The second intervention by the Court since the foreclosure action was closed was precipitated by a letter dated February 15, 1995 from counsel for Leonard Maggio. That letter alleged that the defendants Leeward and Osiecki had violated the terms of the Consent Orders by refusing to cooperate in the transfer of the premises to Maggio. Maggio claimed that he was a third party beneficiary of the Consent Orders, based on a provision that gives the FDIC, among other remedies upon default of the agreement, the option to compel transfer of the premises. The Court held another conference on March 2, 1995, at the conclusion of which the parties were directed to attempt to resolve the matters among themselves and advise the Court of their progress. The docket sheet in this action does not reflect that any such progress report, or other communication regarding the alleged violations of the Consent Order, was submitted to the Court. Apparently an agreed upon resolution to the matter was not reached because on April 13, 1995, Maggio commenced the present action in the Federal Court to compel specific performance of alleged agreements to sell and convey the Blue Water Marina to him, naming the FDIC, Leeward Ventures, Barry Relinger and Gary A. Panasuk as defendants. At the time of the commencement of the present action, the FDIC had already assigned the mortgage, promissory note and cause of action to Relinger and Panasuk.

 The Court's third involvement with the foreclosure action subsequent to its closing concerned the final settlement of the receivership. As stated above, in February of 1995, the FDIC assigned the mortgage, note and cause of action relating to the Blue Water Marina to Relinger and Panasuk, who were then substituted as party plaintiffs in the foreclosure action. In an Order dated March 22, 1995, the Court terminated the Maggio receivership to permit Relinger and Panasuk to enter into possession of the subject property. Thereafter, Maggio moved the Court for order settling the receiver's account, fixing and approving the commissions of the receiver, discharging the receiver and the undertaking of the surety, cancelling the undertaking, directing the receiver to disburse any funds in the receiver account and awarding attorneys fees associated with the costs of the motion. The FDIC, Osiecki, Relinger and Panasuk opposed the motion and alleged improper conduct by Maggio in managing the affairs of the Blue Water Marina. Due to the many issues of fact raised by the parties opposing the final settling of the receiver's account, the Court denied Maggio's motion, without prejudice, and referred the matter to United States Magistrate Judge Michael L. Orenstein to conduct a hearing and prepare a report and recommendation to the Court concerning the receiver's requested commissions, attorneys fees and settlement of the receiver's account. See March 17, 1996 Order. The Court granted Maggio's motion to retain legal counsel with regard to the further proceedings. See id. The Court noted the following in its March 17, 1996 Order: "Maggio was appointed as receiver on the stipulated consent application of the parties and not on the initiative of the Court." Id., at 2. Those proceedings before the Magistrate Judge are still pending.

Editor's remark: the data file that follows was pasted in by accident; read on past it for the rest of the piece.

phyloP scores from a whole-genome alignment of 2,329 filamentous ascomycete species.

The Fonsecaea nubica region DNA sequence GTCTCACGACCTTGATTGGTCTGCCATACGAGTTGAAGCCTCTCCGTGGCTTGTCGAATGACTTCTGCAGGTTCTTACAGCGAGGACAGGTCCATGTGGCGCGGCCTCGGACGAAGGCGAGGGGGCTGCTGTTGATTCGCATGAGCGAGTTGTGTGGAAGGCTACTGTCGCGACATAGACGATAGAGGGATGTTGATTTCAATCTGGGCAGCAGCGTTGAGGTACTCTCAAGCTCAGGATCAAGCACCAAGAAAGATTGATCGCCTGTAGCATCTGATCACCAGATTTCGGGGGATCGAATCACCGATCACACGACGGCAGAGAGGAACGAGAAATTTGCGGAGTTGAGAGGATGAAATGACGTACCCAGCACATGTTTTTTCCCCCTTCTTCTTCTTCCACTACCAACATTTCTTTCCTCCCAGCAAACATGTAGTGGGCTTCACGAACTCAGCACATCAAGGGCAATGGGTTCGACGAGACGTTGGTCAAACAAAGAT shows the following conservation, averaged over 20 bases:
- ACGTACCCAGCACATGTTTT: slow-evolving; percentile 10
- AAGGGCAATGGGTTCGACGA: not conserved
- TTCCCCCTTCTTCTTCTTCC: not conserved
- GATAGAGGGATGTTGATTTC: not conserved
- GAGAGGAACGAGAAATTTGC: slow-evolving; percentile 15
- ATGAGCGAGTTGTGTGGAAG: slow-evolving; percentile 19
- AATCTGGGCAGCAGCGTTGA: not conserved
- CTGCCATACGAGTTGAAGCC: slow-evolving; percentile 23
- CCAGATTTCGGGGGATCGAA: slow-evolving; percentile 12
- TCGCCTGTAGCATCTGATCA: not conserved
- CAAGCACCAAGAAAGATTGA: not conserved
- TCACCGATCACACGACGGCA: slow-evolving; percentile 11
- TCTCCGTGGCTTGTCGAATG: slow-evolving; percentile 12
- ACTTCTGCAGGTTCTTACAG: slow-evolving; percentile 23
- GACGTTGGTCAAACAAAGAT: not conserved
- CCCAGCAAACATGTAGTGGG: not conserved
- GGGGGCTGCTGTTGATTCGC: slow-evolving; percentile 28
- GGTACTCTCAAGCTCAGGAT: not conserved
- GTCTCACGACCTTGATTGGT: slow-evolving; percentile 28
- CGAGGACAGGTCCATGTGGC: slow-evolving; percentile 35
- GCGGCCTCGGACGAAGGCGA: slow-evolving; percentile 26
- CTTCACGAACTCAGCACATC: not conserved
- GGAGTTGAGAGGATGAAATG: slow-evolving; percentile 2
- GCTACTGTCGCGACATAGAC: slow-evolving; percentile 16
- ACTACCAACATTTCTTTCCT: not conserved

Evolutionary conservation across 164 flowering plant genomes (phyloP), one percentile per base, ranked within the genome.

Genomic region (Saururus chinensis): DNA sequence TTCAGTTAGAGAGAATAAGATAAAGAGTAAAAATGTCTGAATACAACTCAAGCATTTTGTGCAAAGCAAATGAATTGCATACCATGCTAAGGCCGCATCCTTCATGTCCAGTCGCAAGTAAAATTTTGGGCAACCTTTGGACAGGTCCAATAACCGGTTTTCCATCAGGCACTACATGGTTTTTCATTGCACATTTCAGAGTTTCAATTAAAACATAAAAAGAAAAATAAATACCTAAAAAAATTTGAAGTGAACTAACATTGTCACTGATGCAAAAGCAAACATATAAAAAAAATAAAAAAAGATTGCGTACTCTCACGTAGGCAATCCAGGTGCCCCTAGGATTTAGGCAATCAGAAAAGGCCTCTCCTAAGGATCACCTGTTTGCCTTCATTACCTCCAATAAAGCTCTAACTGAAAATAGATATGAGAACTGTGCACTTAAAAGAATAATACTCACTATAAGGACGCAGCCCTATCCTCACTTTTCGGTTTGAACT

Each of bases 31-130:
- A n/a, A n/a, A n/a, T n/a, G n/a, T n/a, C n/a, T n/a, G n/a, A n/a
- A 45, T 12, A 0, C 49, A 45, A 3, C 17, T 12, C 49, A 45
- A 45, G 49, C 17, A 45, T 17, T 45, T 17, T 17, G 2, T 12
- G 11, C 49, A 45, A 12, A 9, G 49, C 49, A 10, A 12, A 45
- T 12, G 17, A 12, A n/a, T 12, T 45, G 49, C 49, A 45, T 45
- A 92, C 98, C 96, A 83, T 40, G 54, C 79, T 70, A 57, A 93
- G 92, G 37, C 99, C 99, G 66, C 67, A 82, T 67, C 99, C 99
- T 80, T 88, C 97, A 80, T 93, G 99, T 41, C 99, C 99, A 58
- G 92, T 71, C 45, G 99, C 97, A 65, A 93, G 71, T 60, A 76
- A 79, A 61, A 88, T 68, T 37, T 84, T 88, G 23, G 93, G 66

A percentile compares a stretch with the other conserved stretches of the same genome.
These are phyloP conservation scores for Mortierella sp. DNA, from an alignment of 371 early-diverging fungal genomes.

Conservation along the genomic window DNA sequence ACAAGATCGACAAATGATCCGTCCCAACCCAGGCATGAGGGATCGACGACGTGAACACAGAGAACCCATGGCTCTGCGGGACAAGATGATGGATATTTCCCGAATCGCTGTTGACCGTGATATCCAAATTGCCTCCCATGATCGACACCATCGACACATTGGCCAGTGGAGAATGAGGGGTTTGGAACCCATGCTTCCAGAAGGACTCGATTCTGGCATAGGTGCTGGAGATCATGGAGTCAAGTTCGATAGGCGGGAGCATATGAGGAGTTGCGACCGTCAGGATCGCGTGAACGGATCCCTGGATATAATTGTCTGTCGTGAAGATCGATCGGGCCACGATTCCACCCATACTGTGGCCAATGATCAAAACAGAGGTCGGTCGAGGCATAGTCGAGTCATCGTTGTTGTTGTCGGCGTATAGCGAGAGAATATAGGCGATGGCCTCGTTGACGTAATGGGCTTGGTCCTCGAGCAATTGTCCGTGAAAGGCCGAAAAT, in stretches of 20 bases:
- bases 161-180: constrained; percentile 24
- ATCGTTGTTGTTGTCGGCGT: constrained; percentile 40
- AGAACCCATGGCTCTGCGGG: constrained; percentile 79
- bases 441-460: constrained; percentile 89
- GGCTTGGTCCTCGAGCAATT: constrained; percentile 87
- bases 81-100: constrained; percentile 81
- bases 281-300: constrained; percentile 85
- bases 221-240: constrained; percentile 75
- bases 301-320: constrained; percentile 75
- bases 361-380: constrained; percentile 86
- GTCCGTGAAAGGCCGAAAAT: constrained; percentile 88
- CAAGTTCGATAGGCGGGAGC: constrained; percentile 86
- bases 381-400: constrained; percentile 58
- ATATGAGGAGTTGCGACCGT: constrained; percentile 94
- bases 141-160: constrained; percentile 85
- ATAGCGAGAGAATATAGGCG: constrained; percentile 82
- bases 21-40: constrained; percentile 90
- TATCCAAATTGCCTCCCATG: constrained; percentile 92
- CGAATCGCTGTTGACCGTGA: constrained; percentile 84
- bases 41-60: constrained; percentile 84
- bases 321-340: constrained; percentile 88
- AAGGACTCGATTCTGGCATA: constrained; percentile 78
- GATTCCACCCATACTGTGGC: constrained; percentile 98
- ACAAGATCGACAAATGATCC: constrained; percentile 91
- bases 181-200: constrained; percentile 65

Several of the provisions of the Consent Orders in the foreclosure action are referred to in the present case, which, again, is Maggio's contract action to compel specific performance, CV 95-1477. Paragraph Six, Seven and Nine of the Order dated December 4, 1992 provide:

 
6. The Principal Defendants warrant and represent that defendant LEEWARD VENUTRES, LTD. has contracted to sell the premises against which the Mortgage sued upon by the FDIC as Receiver of Citytrust in this action is recorded (the "Premises"), pursuant to the terms of a certain contract of sale, which has been shown to Consolidated Asset Recovery Corporation, as agent for the FDIC as Receiver of Citytrust, and a true and complete copy of which is annexed hereto as Exhibit "A" (the "Contract of Sale").
 
7. The Principal Defendants hereby assign their rights to payment of all proceeds from the Contract of Sale, including any deposits, down payments and credit adjustments for taxes and other expenses, but not less than $ 2,000,000.00, to the FDIC as Receiver of Citytrust. The Principal Defendants shall notify the Purchaser described in the Contract of Sale (the "Purchaser") in writing that all proceeds thereof have been assigned to the FDIC as Receiver of Citytrust, and direct the Purchaser to make all payments directly to the FDIC as Receiver of Citytrust. In the event that the Principal Defendants fail to notify the Purchaser of this assignment, the FDIC as Receiver of Citytrust may notify the Purchaser of this assignment in writing, and such notice will have the same force and effect as if given by the Principal Defendants. The FDIC as Receiver of Citytrust shall in its sole discretion apply all proceeds received from the Contract of Sale to reduce the indebtedness owed under the Lien Instruments. After receipt by the FDIC as Receiver of Citytrust of the payment of all proceeds of the Contract of Sale, together with the payments referred to in paragraphs 4 and 5 of this Stipulation, the FDIC as Receiver of Citytrust shall provide the Principal Defendants and the Purchaser with an appropriate release of the Mortgage held by the FDIC as Receiver of Citytrust upon the Premises.